Support UBCIC on WSA

Water is our most precious resource Mary Polak, BC Environment Minister


Water is our life-source Chief Judy Wilson, Neskonlith/Secwepemc Nation

Please support this letter campaign by the Union of BC Indian Chiefs regarding the failure of the province to address Indigenous title in development of the Water Sustainability Act (WSA) and in on-going development of regulations for WSA.

During the Water Act Modernization process the province was repeatedly and consistently warned by First Nations and Aboriginal organizations that the process failed to meet the constitutional duty to consult. That failure remained unaddressed right up to the Water Sustainability Act being passed in the Legislature early in 2014.

Since that time we have seen multiple examples of courts and the BC Environmental Appeal Board finding in favour of First Nations, providing what should be very clear direction to government on their responsibilities.

“it represents a reiteration of established law regarding Aboriginal title that has been developed over decades.” – Tsilhqot’in Nation v. British Columbia, 2014 SCC 44

“Aboriginal groups may sue private parties for impacts to asserted Aboriginal rights and title without first having to prove those rights.” – Saik’uz First Nation and Stellat’en First Nation v Rio Tinto Alcan Inc, 2015 BCCA 154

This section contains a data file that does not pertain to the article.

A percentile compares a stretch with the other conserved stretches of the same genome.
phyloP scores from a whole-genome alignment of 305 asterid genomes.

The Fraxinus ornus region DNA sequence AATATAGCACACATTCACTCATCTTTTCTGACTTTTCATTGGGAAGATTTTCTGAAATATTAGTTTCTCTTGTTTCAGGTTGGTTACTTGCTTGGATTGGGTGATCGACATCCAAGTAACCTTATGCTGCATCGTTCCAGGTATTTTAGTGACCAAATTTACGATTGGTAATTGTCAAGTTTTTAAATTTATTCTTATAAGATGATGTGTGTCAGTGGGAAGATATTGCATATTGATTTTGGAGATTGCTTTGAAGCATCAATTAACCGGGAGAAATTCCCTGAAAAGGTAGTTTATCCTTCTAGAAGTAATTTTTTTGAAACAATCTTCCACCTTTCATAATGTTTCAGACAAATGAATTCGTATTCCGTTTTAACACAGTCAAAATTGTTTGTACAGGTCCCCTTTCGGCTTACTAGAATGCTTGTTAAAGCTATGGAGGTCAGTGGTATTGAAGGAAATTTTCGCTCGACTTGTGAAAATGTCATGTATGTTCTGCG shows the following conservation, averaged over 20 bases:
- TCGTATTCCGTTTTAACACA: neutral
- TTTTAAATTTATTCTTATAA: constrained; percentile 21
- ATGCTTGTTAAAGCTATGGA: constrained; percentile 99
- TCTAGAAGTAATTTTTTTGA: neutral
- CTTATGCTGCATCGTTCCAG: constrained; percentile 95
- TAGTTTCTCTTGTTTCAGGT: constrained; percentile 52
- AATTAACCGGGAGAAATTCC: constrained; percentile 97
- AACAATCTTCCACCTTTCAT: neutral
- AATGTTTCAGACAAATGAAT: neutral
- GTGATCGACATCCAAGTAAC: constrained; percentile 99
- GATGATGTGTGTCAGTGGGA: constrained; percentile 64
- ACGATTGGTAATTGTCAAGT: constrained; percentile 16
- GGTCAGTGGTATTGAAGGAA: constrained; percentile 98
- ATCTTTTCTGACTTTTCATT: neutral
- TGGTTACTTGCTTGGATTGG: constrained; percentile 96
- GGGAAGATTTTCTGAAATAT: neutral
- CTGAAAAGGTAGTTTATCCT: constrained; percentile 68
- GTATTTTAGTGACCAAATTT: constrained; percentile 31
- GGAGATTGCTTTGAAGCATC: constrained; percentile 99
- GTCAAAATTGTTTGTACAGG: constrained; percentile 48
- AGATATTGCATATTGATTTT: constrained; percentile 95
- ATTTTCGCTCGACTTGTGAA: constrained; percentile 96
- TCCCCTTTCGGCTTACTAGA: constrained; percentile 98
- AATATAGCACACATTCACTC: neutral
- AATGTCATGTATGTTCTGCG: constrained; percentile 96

“The Court held that the province did not meaningfully consult with the Fort Nelson First Nation in good faith” – Fort Nelson First Nation v. British Columbia (Environmental Assessment Office), 2015 BCSC 1180,

“The panel finds that the licence should be reversed because it is fundamentally flawed in concept and operation,” – B.C. Environmental Appeal Board Decision No. 2012-WAT-013(c) [Nexen water licence]

Yet in the on-going development of regulations for the Water Sustainability Act the province persists in ignoring Indigenous title, setting the stage for further conflicts. Rather than consult meaningfully with First Nations the province has proceeded to develop regulations and then taken those regulations to First Nations in information sessions that the province attempts to call government to government consultation.

There have been many good words about reconciliation in Canada in recent years. The Water Sustainability Act represents an opportunity to put those good words into action. British Columbians need to inform their government that they expect to be represented with integrity, and that while reconciliation is complex we expect our government to take up the task. Reconciliation must be woven into the day to day practices of governing if we are achieve just relationships and certainty for all parties in BC.

See the UBCIC letter here to add your voice.


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